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The Burden of Proof Lies With You

Just because some records say that a particular person is your ancestor doesn't make it so. To make sure, you must prove it by corroborating the evidence.

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Prepared by: Bob Brooke
Word Count: 745 (approx.)
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Just because some records say that a particular person is your ancestor doesn't make it so. To make sure, you must prove it by corroborating the evidence.

Evidence in genealogy is any fact that ties a particular person to your family. Unfortunately, gathering evidence is a bit like putting together a complex 1000-piece jigsaw puzzle, often without parts of the picture printed on the pieces.

In today's world of the Internet, family genealogists, like yourself, can discover long-lost ancestors going back hundreds of years just by searching through databases or checking the information others have posted online. The percentage of evidence found this way is usually low. This is because those who post information online may not have proven that what they've posted is absolutely true.

Take the name of the person. If you think your ancestor is the only one with that name, think again. In my case, there's a second person living in town where I live with exactly the same name. At first glance, it would seem that that person could be me. It's only by further searching that you'll be able to tell us apart. This problem has caused legal and medical records problems already, so you can imagine the problems it will cause down the line when future generations search either one of us for their genealogies.

One way to corroborate a name is to check the location of the residence of the person. In the above case, even that can cause a problem. So in this case, you'd have to check the names of the person's parents to make sure you're on the right path.

Let's say that you've discovered a document or record providing information on an ancestor of yours. This information may have been included in a published genealogy, in which case it most likely would have been proven. But what if it came from an Internet site or a family tree submitted to an online registry? Or what if someone compiled some information on their family and shared it with you by E-mail. Perhaps this document is a will that names your ancestor as a beneficiary. Is it the original—most likely not—or is it a copy included in a published genealogy or a copy sent to you. Whatever the source, it's a piece of evidence—a piece of the puzzle. Now it's up to you to verify its authenticity.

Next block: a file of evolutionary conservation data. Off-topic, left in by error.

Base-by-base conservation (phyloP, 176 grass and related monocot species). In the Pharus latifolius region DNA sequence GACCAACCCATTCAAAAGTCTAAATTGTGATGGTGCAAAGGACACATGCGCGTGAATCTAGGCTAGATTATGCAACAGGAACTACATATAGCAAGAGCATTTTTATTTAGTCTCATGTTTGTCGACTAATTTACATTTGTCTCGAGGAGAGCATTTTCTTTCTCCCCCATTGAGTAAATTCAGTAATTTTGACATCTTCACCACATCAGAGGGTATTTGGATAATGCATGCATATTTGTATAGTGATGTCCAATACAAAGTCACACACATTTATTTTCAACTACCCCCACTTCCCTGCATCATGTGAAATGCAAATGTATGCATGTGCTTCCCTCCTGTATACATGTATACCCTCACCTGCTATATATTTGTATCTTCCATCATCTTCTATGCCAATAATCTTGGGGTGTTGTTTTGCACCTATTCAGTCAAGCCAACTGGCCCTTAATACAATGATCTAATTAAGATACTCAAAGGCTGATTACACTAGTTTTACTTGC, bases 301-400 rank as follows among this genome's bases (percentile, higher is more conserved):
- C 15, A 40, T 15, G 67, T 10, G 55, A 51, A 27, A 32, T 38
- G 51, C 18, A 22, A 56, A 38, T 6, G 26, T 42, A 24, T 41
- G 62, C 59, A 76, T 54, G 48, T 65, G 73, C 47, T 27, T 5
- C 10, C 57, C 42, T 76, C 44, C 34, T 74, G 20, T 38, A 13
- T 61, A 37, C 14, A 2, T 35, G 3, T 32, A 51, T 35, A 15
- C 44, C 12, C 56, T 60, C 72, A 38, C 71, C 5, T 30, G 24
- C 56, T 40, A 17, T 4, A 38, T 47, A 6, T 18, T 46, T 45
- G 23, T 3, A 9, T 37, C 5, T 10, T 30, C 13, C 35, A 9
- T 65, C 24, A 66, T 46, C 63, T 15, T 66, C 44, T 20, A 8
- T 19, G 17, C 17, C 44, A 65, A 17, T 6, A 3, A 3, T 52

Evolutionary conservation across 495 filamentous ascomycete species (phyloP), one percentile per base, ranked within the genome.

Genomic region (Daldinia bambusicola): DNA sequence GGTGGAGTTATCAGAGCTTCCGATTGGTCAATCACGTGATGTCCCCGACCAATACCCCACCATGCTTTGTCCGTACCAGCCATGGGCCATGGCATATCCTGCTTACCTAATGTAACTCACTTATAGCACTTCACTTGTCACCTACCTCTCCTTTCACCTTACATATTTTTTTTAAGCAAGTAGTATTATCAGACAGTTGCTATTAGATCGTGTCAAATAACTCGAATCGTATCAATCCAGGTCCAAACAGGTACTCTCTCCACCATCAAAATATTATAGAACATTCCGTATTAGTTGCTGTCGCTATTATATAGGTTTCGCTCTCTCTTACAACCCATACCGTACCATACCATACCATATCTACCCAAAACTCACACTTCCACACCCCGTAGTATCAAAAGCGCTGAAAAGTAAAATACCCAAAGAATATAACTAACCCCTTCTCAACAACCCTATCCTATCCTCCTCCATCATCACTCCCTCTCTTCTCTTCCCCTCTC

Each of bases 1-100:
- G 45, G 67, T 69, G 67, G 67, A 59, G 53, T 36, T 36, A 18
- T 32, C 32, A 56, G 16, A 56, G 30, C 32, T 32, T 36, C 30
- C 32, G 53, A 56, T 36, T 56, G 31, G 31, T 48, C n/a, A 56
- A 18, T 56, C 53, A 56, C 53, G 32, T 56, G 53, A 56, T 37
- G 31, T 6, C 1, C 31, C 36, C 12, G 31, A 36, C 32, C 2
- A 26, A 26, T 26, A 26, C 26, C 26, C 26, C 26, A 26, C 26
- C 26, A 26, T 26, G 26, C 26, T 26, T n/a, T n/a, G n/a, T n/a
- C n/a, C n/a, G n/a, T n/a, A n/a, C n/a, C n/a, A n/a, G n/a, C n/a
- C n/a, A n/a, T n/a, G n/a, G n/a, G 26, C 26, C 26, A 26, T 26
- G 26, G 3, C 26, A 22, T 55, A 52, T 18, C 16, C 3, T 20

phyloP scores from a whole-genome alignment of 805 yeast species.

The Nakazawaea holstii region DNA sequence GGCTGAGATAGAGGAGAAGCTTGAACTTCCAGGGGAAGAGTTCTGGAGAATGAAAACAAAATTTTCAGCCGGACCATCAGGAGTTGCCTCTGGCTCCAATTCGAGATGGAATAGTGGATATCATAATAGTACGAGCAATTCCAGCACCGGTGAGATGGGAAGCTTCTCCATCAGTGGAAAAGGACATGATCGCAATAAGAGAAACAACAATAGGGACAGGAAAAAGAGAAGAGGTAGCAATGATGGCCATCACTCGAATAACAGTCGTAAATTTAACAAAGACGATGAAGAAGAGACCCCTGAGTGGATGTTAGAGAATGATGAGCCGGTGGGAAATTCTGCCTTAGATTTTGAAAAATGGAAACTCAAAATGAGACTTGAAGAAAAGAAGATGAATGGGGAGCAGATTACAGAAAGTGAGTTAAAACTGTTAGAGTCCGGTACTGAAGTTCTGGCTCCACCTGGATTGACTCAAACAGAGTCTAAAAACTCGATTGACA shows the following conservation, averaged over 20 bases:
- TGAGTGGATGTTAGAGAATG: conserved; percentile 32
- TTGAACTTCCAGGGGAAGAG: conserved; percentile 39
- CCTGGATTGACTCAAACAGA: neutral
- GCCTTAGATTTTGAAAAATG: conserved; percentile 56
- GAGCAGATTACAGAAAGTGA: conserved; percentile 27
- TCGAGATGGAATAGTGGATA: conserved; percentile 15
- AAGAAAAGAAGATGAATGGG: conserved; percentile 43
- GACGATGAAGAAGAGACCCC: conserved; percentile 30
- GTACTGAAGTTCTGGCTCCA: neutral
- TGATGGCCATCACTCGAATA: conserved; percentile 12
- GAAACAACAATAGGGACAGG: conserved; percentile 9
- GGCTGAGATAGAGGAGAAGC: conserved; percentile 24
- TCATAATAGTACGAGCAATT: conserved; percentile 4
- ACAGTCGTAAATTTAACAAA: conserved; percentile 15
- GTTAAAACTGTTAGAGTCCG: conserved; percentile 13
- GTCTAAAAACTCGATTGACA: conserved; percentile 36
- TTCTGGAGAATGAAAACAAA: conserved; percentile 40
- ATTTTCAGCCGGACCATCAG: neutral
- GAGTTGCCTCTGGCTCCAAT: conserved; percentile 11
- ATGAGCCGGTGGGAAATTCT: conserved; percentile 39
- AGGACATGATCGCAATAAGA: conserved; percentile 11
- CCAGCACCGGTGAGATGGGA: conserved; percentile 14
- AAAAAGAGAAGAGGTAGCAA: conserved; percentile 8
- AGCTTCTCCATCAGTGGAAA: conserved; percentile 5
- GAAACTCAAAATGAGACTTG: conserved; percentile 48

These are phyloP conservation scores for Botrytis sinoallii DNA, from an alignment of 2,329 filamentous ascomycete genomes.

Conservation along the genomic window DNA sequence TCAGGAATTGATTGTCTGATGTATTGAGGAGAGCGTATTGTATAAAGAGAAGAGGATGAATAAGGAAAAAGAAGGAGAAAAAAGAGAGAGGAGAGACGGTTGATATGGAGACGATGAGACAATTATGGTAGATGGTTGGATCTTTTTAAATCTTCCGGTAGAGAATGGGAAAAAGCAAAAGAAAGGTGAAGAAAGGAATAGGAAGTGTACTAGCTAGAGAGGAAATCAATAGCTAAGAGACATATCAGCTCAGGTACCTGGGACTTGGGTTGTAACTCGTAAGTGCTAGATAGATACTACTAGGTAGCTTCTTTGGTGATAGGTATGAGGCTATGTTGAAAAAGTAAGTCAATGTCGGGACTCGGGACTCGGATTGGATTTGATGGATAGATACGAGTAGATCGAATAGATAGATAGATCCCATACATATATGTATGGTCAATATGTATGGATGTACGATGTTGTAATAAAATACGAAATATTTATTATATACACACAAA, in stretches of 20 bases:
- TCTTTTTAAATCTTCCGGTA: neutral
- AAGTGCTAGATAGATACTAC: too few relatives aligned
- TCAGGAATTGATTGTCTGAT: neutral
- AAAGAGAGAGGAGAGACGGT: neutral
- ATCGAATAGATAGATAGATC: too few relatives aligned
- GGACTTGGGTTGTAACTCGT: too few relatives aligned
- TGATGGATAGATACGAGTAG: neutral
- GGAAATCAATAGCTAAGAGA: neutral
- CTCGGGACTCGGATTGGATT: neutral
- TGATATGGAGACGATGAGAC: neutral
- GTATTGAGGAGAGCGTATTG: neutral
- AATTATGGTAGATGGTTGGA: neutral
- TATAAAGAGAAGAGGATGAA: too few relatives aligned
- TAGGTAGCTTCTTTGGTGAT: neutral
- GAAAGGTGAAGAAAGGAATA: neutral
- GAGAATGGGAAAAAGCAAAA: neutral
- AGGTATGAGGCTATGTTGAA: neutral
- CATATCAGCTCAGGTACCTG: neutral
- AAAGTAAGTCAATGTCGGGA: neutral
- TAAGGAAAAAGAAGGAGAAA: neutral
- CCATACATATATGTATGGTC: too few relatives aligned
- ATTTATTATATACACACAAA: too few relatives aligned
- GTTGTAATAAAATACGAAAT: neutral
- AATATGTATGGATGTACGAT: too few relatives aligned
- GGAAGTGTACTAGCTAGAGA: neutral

To begin, determine the source's potential for accuracy. If the will is original, then it definitely is reliable. But if it's a copy, it may have been altered or forged. To prove the information is correct, you'll have to corroborate a fact in it using another source, perhaps a marriage or death certificate.

Does the will fit the time period for when it was written? Writing styles change over time. Compare this will with others of the same time period to see if it sounds right. You should be able to tell soon enough if it's the will your ancestor left. But if there are any discrepancies, you should be suspect.

Does this record provide enough evidence to support your supposition that you've made based on the limited resources at hand? If not, compare it with other records mentioning this person. Does it agree with them or does it contradict them and raise further doubts?

By following these steps, you'll have analyzed the evidence you've gathered. In this process, you take from that record as much information as you can possibly can about your ancestor, considering it both as an independent source and as one of a number of related sources. Are the facts within the record consistent? Do some things seem to have occurred at times not in keeping with the facts in the record? Often dates are wrong, causing a woman to give birth at an unrealistically early age. This could affect other information within the record. Could it be possible that the record, itself, was copied incorrectly or perhaps misunderstood if it were originally written in longhand? These are all questions you'll have to ask yourself as you peruse each new record.

Lastly, take a close look at the document, itself, and compare its contents with facts you've found in other records about this family, thus correlating the evidence you've gathered so far. Remember you're goal is to fit all the pieces of evidence together to accurately come up with a picture of your ancestor's life. Just as in a jigsaw puzzle, the pieces must fit exactly, or your picture will be distorted.

Source Information: Everyday Genealogy, New Providence, NJ, USA: Genealogy Today LLC, 2012.

The views and opinions expressed in this article are those of the author and do not necessarily reflect the views of Genealogy Today LLC.

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